Printer Friendly

Dramatic decline in foodborne illness. (Update).

Data from the Centers for Disease Control and Prevention (CDC) show a 23 percent overall drop for seven bacterial foodborne illnesses since 1996.

The data come from the Foodborne Disease Surveillance Network (FoodNet) and are published in the April 19, 2002, issue of the Morbidity and Mortality Weekly Report (on the Internet at <>).

The four major bacterial foodborne illnesses--Campylobacter, Salmonella, Listeria, and E. coli O157 diseases--posted a cumulative 21 percent decline in the past six years:

* Campylobacter illnesses declined 27 percent,

* Salmonella illnesses declined 15 percent,

* Listeria illnesses declined 35 percent, and

* E. coli O157:H7 illnesses declined 21 percent (from 2000 to 2001).

CDC credits the reduction to a number of factors, including the U.S. Department of Agriculture's implementation of the Pathogen Reduction/Hazard Analysis and Critical Control Points (HACCP) regulations in meat and poultry plants. According to CDC, "The decline in the rate of Salmonella infections in humans coincided with a decline in the prevalence of Salmonella isolated from FSIS (Food Safety and Inspection Service)-regulated products to levels well below baseline levels before HACCP was implemented."

CDC also noted other interventions that have contributed to the decline in illness rates, including

* egg quality assurance programs,

* increased attention to fresh produce safety through better agricultural practices,

* introduction of the HACCP method in the seafood industry,

* regulation of fruit and vegetable juice,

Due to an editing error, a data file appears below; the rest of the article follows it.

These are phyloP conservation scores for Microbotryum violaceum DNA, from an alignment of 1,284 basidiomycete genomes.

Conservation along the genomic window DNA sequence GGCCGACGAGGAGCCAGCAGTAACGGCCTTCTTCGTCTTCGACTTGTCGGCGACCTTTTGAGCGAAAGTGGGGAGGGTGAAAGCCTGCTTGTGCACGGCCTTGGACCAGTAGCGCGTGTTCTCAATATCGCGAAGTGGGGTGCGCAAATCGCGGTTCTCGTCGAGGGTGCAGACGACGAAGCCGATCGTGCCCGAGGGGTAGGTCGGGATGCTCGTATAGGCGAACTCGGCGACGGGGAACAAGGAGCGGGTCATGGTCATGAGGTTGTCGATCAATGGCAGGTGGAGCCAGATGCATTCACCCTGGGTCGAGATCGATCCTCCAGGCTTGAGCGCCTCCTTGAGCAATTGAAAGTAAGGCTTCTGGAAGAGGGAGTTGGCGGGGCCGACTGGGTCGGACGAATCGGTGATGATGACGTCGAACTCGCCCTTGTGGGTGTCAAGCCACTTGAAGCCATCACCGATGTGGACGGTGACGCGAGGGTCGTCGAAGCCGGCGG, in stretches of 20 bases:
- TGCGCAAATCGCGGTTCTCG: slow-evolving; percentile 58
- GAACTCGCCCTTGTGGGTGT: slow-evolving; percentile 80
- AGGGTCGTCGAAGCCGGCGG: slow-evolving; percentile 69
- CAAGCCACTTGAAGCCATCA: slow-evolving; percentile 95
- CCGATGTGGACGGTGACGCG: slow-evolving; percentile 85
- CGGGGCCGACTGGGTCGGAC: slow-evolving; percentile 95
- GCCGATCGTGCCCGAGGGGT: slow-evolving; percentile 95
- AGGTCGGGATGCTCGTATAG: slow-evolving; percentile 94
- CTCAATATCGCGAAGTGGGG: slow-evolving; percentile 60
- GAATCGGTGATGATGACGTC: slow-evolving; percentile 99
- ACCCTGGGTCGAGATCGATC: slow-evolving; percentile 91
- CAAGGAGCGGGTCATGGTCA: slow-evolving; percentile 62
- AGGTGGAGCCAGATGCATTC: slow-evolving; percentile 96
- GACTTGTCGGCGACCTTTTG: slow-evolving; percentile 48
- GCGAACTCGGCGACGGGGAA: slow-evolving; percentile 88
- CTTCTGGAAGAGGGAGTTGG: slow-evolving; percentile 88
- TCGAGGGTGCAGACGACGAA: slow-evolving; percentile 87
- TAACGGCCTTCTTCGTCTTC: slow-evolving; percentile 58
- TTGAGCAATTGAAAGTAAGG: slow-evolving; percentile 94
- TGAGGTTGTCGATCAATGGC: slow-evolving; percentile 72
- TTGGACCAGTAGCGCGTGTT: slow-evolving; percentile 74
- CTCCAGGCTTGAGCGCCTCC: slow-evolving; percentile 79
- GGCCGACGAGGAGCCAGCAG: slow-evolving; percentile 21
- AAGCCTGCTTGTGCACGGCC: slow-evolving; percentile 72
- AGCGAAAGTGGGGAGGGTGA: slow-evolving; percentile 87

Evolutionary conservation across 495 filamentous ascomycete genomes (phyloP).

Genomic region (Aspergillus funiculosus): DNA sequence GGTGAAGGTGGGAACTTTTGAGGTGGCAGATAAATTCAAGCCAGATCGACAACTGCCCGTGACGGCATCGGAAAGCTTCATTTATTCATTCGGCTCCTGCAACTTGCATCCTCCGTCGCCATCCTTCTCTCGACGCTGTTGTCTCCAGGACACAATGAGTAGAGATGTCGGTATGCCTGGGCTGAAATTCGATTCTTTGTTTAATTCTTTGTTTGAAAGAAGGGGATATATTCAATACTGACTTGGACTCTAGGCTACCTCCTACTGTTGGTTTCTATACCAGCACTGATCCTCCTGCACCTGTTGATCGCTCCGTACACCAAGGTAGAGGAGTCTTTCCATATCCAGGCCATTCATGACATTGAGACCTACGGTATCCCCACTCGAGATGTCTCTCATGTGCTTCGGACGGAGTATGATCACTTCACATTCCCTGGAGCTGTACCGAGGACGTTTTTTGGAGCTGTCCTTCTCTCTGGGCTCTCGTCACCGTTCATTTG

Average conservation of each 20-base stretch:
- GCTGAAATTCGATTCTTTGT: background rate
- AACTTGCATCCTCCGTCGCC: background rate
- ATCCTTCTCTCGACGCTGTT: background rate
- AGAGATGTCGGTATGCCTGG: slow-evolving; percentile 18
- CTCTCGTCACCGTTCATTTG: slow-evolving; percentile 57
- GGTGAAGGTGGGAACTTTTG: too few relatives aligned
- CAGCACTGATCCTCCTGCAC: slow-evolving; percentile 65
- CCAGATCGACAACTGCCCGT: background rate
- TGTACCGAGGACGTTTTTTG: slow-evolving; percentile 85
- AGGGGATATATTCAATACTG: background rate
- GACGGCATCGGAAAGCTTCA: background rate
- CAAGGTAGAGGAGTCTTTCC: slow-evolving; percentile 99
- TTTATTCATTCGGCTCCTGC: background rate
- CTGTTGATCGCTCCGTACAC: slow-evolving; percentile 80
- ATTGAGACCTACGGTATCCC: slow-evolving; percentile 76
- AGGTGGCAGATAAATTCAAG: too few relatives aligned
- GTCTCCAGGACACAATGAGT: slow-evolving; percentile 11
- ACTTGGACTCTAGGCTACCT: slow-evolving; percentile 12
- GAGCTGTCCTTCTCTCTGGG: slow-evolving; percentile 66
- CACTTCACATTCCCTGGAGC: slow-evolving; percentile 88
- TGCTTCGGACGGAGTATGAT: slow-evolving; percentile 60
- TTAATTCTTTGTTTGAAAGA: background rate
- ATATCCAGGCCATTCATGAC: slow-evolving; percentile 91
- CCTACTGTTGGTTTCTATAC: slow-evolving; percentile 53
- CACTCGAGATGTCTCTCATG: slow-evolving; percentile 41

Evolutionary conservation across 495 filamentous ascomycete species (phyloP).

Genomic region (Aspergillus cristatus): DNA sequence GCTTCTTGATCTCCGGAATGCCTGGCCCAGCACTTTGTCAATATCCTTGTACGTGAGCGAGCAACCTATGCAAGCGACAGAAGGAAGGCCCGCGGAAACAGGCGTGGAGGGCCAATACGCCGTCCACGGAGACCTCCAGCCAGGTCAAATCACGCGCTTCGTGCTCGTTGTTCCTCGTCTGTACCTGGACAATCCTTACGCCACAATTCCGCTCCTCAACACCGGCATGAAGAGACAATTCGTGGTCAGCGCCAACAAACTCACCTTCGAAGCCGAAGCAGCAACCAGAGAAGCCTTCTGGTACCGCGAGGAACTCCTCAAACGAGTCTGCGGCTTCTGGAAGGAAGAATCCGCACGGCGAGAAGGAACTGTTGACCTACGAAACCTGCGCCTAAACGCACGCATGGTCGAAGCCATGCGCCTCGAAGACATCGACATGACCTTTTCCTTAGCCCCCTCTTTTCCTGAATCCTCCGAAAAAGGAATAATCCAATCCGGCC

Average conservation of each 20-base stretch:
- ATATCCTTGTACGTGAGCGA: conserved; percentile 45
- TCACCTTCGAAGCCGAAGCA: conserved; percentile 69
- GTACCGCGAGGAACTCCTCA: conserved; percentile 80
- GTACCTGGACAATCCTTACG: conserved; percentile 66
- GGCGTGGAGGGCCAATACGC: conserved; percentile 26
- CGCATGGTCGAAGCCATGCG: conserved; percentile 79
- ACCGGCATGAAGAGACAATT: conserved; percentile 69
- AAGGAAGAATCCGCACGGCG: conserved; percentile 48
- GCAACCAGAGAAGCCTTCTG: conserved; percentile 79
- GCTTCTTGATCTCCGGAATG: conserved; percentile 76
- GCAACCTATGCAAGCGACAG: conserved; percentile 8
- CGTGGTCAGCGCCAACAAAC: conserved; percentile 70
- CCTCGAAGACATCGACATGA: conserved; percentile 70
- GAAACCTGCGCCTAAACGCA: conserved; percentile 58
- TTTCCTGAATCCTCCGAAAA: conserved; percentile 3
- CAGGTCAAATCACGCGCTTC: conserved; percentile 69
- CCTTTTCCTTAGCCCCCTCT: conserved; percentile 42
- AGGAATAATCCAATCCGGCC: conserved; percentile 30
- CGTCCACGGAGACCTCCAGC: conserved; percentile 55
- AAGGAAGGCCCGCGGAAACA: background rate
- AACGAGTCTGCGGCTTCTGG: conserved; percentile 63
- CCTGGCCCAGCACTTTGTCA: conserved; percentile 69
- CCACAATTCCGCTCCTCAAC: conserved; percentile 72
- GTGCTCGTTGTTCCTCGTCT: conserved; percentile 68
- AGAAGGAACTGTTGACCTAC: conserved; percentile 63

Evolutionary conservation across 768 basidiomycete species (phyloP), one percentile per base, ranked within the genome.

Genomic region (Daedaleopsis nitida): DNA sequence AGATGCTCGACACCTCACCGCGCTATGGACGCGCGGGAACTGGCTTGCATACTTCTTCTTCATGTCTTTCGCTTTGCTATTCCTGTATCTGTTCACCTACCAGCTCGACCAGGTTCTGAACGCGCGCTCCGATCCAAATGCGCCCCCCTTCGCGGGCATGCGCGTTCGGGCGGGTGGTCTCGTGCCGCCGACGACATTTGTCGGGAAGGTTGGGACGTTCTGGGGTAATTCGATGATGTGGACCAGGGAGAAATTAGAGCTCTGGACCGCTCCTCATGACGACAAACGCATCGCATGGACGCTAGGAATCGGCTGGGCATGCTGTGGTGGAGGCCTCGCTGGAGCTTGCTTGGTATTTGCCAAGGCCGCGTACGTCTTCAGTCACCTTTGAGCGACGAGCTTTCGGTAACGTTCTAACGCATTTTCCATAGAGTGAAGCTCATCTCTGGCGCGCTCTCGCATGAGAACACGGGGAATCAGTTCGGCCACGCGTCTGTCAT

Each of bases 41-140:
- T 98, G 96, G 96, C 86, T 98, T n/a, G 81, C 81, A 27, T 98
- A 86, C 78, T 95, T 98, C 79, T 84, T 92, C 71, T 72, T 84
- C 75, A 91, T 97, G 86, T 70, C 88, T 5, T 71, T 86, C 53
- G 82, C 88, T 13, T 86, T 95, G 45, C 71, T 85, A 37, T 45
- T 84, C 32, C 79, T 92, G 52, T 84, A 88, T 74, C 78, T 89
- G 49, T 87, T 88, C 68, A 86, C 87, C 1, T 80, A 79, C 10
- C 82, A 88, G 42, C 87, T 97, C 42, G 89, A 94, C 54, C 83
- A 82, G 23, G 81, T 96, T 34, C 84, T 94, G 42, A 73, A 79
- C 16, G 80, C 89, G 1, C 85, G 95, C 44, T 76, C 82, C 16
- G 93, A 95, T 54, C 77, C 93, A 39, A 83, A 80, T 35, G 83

* industry efforts introducing new intervention technologies to reduce food contamination,

* food safety education, and

* increased regulation of imported food.

CDC also noted that enhanced surveillance and outbreak investigations have identified new control measures and focused attention on preventing foodborne disease.

While the FoodNet data underscore progress, they also point to problem areas. The data continue to show a high incidence of foodborne disease in children, especially infants. Calling this finding "of major concern," FoodNet has initiated a case control study of sporadic cases of Salmonella and Campylobacter in young children.

In an editorial note, the CDC authors add that future efforts to reduce foodborne illness "might include steps to reduce the prevalence of these pathogens in their respective animal reservoirs."

The final FoodNet report is available online at <>.
COPYRIGHT 2002 National Environmental Health Association
No portion of this article can be reproduced without the express written permission from the copyright holder.
Copyright 2002, Gale Group. All rights reserved. Gale Group is a Thomson Corporation Company.

Article Details
Printer friendly Cite/link Email Feedback
Publication:Journal of Environmental Health
Geographic Code:1USA
Date:Dec 1, 2002
Previous Article:Extremely-low-frequency Electromagnetic Fields--WHO classifies the cancer risk. (Update).
Next Article:Reduction of Salmonella levels in raw meat and poultry. (Environmental Health-'Net).

Related Articles
Emerging foodborne diseases and NEHA's response.
Food-related illness and death in the United States.
Perceived etiology of foodborne illness among public health personnel. (Dispatches).
The RUsick2 Foodborne Disease Forum for syndromic surveillance.
Deaths due to unknown foodborne agents.
Minimizing foodborne illness associated with fresh produce--FDA's proposed 0.
Norovirus and foodborne disease, United States, 1991-2000.
Impact of restaurant hygiene grade cards on foodborne-disease hospitalizations in Los Angeles County.
Attributing illness to food.
Estimating foodborne gastroenteritis, Australia.

Terms of use | Privacy policy | Copyright © 2020 Farlex, Inc. | Feedback | For webmasters